Sexual Discrimination: The ‘gay-cake’ case
Friday 26th October 2018
In Lee v Ashers Baking Company Limited and others, the Supreme Court (‘UKSC’) has ruled that a bakery did not discriminate on grounds of sexual orientation when refusing to ice a message supporting gay marriage on a cake.
“A person (‘A’) discriminates against another person (‘B’)” where “on grounds of sexual orientation, A treats B less favourably than he treats or would treat other persons”
Mr Lee is a gay man who wished to purchase a cake with the message ‘Support Gay Marriage’, and featuring the logo of Queerspace, an organisation at which Mr Lee volunteered, and which supports the LGBT community in Belfast.
Ashers is a bakery owned and operated by a Christian family who hold religious beliefs that gay marriage is inconsistent with Biblical teaching. Ashers’ brochure does not indicate any restrictions on the decorations that may be added to cakes, and Ashers’ initially took the order, before subsequently informing Mr Lee that it could not be fulfilled and providing Mr Lee with a full refund.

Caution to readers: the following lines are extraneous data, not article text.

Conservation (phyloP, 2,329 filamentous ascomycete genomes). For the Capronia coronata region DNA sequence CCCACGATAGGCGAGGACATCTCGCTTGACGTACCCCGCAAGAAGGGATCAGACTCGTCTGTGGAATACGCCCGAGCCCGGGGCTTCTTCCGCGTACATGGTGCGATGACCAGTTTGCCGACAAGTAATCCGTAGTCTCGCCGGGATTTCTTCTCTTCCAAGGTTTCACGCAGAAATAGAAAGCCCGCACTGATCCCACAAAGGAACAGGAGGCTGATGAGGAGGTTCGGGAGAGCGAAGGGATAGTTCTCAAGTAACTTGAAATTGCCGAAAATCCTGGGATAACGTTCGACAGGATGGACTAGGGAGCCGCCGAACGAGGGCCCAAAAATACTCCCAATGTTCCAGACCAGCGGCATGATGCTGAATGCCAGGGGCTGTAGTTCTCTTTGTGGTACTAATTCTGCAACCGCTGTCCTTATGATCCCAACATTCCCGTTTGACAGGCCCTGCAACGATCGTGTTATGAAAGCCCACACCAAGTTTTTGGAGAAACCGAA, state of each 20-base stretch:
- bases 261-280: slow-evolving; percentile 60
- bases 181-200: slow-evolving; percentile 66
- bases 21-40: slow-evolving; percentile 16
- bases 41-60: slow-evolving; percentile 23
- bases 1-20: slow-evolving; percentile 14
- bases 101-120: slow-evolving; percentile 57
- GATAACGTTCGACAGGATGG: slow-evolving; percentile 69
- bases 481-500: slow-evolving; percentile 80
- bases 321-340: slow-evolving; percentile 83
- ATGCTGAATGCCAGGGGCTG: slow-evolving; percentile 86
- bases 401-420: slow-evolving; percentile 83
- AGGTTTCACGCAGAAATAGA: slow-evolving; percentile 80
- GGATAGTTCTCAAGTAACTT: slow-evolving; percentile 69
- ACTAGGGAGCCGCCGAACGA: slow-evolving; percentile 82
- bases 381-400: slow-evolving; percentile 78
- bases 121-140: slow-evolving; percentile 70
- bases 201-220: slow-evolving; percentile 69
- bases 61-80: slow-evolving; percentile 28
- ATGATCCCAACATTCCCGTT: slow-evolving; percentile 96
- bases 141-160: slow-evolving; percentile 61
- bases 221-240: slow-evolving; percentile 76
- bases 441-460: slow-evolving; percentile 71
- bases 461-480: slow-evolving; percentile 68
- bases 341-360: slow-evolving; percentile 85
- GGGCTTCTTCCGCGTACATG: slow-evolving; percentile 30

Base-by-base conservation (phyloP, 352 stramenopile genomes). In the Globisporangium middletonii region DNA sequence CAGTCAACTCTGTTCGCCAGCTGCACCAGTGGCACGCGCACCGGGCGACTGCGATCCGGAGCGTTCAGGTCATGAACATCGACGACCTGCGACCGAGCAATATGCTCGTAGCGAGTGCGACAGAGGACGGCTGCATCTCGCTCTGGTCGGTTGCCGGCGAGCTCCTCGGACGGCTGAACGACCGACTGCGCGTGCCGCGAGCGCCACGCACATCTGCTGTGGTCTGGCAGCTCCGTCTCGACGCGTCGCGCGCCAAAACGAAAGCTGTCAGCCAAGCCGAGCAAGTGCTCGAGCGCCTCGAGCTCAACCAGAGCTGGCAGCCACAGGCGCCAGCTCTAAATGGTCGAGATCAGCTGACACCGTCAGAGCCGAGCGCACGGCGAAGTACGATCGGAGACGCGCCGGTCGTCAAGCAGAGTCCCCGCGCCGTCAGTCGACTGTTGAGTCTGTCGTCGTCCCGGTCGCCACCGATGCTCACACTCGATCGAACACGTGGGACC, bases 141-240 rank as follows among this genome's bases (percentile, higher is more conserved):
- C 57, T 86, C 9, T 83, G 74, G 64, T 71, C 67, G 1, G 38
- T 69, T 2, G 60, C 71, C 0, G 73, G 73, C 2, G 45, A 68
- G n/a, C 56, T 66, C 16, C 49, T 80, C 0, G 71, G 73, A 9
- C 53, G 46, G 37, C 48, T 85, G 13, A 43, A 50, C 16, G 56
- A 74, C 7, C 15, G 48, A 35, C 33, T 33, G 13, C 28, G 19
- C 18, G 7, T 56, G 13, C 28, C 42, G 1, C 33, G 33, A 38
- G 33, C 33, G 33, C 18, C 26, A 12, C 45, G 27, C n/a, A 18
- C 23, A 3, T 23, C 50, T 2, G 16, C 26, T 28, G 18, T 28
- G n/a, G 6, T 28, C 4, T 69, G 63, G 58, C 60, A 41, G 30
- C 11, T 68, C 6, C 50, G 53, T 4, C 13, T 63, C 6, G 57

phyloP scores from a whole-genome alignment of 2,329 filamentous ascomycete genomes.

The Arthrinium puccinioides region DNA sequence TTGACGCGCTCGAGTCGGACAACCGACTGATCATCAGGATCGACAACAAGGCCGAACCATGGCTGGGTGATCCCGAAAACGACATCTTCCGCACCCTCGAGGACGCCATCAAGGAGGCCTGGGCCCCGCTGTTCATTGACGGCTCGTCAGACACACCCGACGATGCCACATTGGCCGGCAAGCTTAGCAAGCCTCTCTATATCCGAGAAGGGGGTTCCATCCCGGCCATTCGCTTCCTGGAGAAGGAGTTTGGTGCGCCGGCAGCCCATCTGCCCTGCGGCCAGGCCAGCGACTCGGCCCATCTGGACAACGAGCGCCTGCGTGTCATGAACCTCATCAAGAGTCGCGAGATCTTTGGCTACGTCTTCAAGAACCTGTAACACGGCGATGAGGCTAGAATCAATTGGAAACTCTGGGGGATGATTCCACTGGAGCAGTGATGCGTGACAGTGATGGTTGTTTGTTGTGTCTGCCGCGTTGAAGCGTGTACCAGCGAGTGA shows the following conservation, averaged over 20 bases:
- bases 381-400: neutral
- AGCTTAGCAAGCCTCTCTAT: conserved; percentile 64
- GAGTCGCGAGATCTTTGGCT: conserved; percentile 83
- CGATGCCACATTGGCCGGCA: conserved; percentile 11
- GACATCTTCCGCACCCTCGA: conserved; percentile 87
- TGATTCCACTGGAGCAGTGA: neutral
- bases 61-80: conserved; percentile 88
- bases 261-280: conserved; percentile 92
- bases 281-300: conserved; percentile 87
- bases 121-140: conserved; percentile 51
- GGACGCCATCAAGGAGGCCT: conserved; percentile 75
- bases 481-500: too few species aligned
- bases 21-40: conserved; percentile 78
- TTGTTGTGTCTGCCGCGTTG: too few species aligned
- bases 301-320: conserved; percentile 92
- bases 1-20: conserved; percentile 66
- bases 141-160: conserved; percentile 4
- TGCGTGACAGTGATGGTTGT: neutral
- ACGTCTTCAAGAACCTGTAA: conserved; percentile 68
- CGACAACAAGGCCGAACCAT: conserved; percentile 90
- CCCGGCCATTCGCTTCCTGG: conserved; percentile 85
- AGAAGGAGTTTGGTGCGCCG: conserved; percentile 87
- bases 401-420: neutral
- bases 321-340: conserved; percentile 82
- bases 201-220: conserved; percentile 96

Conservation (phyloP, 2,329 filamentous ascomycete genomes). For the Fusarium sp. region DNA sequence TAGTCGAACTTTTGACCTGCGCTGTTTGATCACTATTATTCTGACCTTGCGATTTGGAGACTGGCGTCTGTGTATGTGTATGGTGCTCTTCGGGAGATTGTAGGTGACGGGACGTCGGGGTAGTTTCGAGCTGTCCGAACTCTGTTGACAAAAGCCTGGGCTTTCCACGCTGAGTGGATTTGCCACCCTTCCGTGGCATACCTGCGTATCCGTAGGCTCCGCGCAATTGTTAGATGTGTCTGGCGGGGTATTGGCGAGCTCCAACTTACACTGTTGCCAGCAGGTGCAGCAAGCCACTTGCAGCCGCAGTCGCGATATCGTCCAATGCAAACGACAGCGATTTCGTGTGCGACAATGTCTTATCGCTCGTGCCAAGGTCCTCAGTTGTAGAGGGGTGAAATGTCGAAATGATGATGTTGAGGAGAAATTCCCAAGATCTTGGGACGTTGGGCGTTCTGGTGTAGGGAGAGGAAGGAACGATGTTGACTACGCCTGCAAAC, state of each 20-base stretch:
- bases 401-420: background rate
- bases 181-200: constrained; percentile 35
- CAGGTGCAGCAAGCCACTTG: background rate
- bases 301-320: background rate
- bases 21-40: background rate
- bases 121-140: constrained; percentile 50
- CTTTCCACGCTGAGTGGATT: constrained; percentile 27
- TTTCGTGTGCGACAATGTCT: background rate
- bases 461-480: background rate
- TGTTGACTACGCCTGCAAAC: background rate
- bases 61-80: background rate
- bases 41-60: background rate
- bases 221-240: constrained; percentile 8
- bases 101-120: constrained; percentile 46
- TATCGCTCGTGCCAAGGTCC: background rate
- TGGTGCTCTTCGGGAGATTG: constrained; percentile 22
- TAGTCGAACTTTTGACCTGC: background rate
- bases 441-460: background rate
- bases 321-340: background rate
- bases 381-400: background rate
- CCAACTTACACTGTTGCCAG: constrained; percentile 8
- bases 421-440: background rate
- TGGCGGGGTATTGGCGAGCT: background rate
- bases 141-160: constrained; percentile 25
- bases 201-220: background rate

Decision and comment
The UKSC found that the reason for treating Mr Lee less favourably than another prospective customer had not been his sexual orientation, but the intended pro-gay marriage message. The UKSC found that any customer who had requested the same or similar message would have been treated in the same manner.
In declining to set out a definitive test, the UKSC has blurred the boundaries of discrimination law, leaving a degree of uncertainty around associative discrimination. Where will the trigger point lie between the extremes of discrimination occurring specifically because of sexual orientation, and discrimination that has something to do with the sexual orientation of some people? It certainly appears that a ‘message, not the messenger’ defence could be put forward in the future.
Finally, what of the balancing act of workplace rights, with religious belief on one scale, and the sometimes incompatible LGBT rights on the other?
This then is a decision with as many questions as answers, and which leaves the door ajar for future development of the law.